Transforming Transport in Penang – The earlier the better

Transport in Penang (and all around the world for that matter) relies on non-renewable sources of energy. Think 20 cars with one person in each vehicle, versus one bus with 20 passengers. The former creates traffic jams and worsens pollution to detract from the overall liveability of a city. It is often argued that supplying more roads only creates more demand for their usage. With 10,000 more vehicles added to Penang’s roads each month [1], we will have to commit ourselves soon to a decision to enhance sustainable transport.

Think City Bhd invited Prof Eric Britton, managing director of EcoPlan International in Paris, founder of World Car Free Days and longtime advocate of sustainable transport initiatives, to Penang with the purpose of studying the transport system, meeting stakeholders and hosting a series of events to come up with ideas and a new perspective for transportation improvements across the state. Thus, Sustainable Penang: Towards a New Mobility was arranged as a two-week itinerary that featured 11 focus group discussions, three master classes, a lecture, a symposium and dialogues with MPPP, MPSP and the Penang Transport Council.

Malaysia Penang heavy traffic in GT

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Media: “Penang’s transport system inefficient, says expert”

The following article appeared Malaysiakini, the most read independent news website offering daily news and views in English, Malay, Chinese and Tamil. Reproduced here in its entirety, it is  can be consulted directly from the source at http://beta.malaysiakini.com/news/251763. The reader may find some interest in the diversity of views expressed in the Comments which also are reproduced here.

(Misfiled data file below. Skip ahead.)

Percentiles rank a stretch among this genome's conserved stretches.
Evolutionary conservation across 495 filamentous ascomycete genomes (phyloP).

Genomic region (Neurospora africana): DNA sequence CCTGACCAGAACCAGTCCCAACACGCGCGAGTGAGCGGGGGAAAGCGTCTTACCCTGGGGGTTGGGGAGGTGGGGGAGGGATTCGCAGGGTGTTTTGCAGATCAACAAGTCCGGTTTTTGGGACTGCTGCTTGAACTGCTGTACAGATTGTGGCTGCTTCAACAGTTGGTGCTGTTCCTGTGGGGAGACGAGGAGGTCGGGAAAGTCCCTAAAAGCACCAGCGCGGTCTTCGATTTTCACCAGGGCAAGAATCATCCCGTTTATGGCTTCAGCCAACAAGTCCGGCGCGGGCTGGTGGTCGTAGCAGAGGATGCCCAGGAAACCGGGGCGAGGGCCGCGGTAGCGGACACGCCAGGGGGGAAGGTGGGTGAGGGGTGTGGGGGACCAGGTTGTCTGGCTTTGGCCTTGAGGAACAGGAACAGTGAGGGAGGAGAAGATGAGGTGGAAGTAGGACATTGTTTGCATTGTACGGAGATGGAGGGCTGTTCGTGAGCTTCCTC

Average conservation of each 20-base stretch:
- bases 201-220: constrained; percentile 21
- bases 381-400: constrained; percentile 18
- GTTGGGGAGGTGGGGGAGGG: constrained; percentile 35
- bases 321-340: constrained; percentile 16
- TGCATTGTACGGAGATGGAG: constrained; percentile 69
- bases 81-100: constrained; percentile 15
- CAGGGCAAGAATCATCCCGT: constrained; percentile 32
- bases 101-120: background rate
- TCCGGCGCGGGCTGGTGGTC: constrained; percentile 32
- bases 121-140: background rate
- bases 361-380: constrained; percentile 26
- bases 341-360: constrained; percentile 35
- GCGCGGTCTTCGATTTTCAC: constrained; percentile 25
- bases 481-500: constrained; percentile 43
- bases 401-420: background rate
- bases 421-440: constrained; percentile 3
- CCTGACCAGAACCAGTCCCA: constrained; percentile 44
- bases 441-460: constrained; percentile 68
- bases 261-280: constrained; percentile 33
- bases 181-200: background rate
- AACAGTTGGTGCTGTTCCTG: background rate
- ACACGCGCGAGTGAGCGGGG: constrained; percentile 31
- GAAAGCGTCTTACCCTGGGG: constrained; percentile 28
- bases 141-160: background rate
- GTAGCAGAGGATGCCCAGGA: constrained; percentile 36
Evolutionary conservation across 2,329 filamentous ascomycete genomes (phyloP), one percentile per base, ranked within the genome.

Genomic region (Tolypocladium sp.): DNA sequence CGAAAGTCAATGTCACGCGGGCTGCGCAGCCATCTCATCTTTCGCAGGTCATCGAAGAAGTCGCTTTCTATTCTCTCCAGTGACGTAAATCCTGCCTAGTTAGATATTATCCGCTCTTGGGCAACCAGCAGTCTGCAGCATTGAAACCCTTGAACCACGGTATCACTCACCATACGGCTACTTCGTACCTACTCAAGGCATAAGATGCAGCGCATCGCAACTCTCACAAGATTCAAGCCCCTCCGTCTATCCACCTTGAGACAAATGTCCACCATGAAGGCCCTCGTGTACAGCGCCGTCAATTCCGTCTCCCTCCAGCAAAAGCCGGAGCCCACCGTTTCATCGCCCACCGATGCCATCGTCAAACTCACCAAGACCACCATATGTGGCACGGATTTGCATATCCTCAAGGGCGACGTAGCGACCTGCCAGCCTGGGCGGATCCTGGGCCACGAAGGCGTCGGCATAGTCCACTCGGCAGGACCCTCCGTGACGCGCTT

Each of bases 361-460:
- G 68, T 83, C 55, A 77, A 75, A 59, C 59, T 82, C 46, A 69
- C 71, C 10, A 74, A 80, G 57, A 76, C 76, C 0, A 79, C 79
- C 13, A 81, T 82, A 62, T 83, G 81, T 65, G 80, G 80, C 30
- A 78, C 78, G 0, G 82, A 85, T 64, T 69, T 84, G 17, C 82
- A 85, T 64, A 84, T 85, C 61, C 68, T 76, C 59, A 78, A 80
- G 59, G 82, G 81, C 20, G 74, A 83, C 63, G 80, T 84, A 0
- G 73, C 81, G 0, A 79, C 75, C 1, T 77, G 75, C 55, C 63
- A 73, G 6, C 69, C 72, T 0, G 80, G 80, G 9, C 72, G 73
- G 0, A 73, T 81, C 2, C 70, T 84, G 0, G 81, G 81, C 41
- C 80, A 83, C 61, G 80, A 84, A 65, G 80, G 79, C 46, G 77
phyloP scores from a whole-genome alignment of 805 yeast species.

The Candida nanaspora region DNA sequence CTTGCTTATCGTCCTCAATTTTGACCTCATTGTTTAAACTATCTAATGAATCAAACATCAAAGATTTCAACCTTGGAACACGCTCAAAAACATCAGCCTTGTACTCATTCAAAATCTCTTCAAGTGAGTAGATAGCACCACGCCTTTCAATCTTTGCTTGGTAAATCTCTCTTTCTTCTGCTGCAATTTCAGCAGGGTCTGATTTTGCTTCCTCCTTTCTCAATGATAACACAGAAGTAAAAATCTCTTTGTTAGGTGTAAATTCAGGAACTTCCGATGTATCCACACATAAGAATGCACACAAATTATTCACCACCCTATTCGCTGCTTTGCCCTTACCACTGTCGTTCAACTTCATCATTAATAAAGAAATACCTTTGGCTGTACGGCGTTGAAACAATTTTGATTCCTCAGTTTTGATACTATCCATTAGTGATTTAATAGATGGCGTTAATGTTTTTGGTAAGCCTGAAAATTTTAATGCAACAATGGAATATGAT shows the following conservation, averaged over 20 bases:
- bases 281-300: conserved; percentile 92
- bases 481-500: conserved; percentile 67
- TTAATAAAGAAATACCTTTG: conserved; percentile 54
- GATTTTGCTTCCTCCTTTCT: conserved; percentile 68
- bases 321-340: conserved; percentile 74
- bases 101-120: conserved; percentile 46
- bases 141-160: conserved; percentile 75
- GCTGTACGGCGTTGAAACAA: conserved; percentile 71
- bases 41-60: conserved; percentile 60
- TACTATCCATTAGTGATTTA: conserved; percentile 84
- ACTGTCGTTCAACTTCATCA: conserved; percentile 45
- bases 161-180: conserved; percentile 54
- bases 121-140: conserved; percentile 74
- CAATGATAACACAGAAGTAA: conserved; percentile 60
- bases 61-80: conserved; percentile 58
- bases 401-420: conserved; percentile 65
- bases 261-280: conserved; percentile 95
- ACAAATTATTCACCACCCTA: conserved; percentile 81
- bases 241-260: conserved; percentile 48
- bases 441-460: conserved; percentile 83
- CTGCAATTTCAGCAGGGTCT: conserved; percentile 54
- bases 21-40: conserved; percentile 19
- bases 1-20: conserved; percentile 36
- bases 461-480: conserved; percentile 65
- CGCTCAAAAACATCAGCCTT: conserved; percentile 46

maylasie traffic jam from Malaysia

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Getting away with murder on the streets

 In memoriam 2013

Streetsblog: Doing its job year after year in New York City.

Each year our friends over at Streetsblog in New York City publish a heart-rending testimonial to the mayhem that automobiles have wrought over the year on their city’s streets and the cost in terms of lives lost by innocent pedestrians usa ghost bike photoand cyclists. Putting names, faces and human tragedy to what otherwise takes the form of dry numbers, faceless hence quickly forgettable statistics is an important task. We can only encourage responsible citizens and activists in every city on the planet to do the same thing, holding those public officials (and let’s not forget, “public servants”) responsible for what goes on under their direct control.

* * * Who is doing this job in Penang? * * *

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The Weekly Carnage (An initiative for Penang)

USA NYC taxi accidentStreetsblog in New York City does an excellent job of providing a regular  Friday round-up of motor vehicle violence across the five boroughs of New York City. This is a great idea for Penang. For more on the origins and purpose of this column, please click to About the Weekly Carnage. (You can be sure that the Streetsblog team will help you in building your own site and reporting system. See below for details.)

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Mission Statement: Toward a New Mobility Agenda

Say good-bye to Old Mobility

“Old Mobility” – with its drumbeat stress on steadily increasing supply, more
vehicles, higher speeds, longer distances and more infrastructure as the auto-pilot, unexamined  answer to our city mobility problems — has been the favored path for decision-making and investment in the sector over the last 70 years. It is well-known and easy to see where it is leading.  Aggressing the planet, costing us a bundle, draining the world’s petroleum reserves, and delivering poor service for the transport majority.  It’s time to learn from the best of the rest, the several hundred cities, many of them in Europe, that are showing the way for the rest.

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